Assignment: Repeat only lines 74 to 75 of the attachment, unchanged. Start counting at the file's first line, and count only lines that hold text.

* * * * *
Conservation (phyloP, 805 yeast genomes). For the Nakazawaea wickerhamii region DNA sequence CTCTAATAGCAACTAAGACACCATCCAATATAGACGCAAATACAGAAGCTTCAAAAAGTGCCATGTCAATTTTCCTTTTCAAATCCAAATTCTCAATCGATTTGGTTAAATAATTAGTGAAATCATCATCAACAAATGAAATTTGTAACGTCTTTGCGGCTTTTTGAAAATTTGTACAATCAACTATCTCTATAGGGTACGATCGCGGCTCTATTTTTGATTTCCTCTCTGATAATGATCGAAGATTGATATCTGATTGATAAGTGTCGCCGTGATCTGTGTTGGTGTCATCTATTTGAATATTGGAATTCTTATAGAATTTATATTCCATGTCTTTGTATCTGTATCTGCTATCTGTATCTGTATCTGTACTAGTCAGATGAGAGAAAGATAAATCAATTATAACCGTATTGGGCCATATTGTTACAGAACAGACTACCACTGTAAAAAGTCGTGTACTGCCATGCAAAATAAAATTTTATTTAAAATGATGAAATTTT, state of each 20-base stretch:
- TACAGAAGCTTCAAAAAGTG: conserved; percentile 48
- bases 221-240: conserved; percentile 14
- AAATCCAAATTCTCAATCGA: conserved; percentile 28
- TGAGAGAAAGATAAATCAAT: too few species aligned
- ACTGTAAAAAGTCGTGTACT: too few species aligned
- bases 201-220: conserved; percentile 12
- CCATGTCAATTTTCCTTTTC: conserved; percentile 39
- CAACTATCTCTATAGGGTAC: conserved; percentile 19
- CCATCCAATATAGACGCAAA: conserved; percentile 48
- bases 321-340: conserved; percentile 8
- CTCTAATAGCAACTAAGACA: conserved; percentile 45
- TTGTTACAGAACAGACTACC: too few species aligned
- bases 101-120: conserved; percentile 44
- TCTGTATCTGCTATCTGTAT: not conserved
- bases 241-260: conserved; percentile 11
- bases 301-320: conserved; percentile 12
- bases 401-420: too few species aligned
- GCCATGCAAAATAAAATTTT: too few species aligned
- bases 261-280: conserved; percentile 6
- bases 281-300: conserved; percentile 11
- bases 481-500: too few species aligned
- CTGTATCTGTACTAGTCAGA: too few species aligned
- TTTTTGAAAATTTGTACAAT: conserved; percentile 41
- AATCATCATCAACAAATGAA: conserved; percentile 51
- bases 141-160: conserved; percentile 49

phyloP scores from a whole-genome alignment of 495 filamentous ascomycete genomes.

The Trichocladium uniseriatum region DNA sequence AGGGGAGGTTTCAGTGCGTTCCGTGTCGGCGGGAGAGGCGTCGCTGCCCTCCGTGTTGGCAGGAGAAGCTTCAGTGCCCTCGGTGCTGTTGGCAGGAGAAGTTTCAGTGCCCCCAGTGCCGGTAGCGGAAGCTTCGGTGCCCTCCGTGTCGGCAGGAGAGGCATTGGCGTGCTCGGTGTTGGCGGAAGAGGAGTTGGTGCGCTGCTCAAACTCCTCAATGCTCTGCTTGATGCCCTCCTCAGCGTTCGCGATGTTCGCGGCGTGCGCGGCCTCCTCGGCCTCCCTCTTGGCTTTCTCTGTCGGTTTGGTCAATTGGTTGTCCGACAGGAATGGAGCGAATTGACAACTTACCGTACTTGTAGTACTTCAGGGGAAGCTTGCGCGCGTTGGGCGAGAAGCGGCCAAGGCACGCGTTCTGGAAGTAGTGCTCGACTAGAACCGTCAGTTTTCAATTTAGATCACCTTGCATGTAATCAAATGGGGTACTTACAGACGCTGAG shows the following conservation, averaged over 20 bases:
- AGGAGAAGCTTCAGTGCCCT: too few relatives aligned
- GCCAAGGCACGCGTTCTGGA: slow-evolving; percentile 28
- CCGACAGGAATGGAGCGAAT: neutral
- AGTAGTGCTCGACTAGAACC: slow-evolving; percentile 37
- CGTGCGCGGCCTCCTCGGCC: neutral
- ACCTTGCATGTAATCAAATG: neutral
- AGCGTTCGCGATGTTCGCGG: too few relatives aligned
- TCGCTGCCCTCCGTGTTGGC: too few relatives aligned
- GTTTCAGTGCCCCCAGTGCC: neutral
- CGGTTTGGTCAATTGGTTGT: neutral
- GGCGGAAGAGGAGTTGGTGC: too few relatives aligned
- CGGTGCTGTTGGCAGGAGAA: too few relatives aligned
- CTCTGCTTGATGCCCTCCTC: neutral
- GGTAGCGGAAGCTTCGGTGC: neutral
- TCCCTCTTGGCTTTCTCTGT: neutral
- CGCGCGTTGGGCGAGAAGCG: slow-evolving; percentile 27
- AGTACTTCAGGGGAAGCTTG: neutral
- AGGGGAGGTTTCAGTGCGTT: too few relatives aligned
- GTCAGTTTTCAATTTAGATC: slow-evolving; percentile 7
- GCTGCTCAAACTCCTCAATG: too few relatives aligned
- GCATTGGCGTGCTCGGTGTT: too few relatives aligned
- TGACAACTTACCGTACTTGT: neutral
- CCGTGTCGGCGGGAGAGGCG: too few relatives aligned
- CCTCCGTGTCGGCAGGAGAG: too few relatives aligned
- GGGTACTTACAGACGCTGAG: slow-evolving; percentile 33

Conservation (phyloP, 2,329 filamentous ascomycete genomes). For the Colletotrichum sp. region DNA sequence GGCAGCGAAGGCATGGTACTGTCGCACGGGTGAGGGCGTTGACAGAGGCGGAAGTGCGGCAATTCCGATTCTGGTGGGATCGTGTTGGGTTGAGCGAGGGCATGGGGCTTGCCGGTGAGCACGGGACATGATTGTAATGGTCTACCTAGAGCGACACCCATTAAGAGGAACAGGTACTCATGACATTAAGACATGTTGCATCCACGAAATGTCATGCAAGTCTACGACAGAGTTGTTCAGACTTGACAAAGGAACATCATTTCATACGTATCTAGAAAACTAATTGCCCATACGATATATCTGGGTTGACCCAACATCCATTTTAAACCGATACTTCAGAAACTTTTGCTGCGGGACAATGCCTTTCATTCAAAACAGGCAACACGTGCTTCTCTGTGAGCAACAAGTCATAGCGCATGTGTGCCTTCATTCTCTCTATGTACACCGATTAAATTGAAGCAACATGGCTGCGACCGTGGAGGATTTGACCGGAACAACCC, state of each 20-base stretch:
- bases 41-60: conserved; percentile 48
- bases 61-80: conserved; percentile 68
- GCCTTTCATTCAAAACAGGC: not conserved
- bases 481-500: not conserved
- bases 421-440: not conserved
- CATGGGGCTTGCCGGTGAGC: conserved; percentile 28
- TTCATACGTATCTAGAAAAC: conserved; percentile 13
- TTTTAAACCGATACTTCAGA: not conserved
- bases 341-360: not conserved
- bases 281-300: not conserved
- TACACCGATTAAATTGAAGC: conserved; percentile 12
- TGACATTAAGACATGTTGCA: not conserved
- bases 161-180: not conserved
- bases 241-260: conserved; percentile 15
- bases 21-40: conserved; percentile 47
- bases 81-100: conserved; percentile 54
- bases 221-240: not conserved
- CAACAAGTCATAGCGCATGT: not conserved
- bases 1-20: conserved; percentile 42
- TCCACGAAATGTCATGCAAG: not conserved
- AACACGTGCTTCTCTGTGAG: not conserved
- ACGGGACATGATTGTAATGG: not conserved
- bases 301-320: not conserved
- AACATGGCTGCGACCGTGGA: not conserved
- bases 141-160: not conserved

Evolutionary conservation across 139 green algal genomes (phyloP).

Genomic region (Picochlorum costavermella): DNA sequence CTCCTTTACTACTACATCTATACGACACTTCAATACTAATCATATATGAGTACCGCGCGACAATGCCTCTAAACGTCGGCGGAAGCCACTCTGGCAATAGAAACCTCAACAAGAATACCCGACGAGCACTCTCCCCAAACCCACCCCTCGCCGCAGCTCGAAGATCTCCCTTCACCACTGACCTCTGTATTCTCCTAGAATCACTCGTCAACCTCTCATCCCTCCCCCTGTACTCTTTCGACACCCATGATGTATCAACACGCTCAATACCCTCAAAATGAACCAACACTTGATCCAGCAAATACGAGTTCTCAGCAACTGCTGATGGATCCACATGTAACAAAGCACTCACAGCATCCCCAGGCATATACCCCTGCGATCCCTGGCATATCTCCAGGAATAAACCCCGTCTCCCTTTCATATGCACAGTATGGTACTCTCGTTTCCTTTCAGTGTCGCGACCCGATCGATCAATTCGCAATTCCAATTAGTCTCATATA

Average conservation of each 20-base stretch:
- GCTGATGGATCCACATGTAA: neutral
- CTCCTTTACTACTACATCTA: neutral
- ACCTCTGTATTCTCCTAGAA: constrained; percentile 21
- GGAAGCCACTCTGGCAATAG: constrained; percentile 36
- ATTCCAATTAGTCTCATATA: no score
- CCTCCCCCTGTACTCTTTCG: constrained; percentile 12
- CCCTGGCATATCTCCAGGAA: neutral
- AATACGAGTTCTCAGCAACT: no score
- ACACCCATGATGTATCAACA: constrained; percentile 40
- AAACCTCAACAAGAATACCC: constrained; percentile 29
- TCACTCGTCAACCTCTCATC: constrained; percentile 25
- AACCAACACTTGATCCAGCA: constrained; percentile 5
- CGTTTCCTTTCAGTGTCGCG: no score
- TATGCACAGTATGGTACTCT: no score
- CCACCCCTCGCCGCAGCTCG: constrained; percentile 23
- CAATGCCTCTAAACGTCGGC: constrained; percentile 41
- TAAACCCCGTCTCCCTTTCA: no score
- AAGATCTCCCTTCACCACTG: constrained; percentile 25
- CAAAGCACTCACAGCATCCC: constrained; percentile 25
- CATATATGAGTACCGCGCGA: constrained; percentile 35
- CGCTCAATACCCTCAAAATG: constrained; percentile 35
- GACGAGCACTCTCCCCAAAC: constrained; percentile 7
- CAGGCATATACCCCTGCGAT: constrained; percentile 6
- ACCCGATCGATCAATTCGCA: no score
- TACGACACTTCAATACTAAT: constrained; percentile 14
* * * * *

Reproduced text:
- TCCACGAAATGTCATGCAAG: not conserved
- AACACGTGCTTCTCTGTGAG: not conserved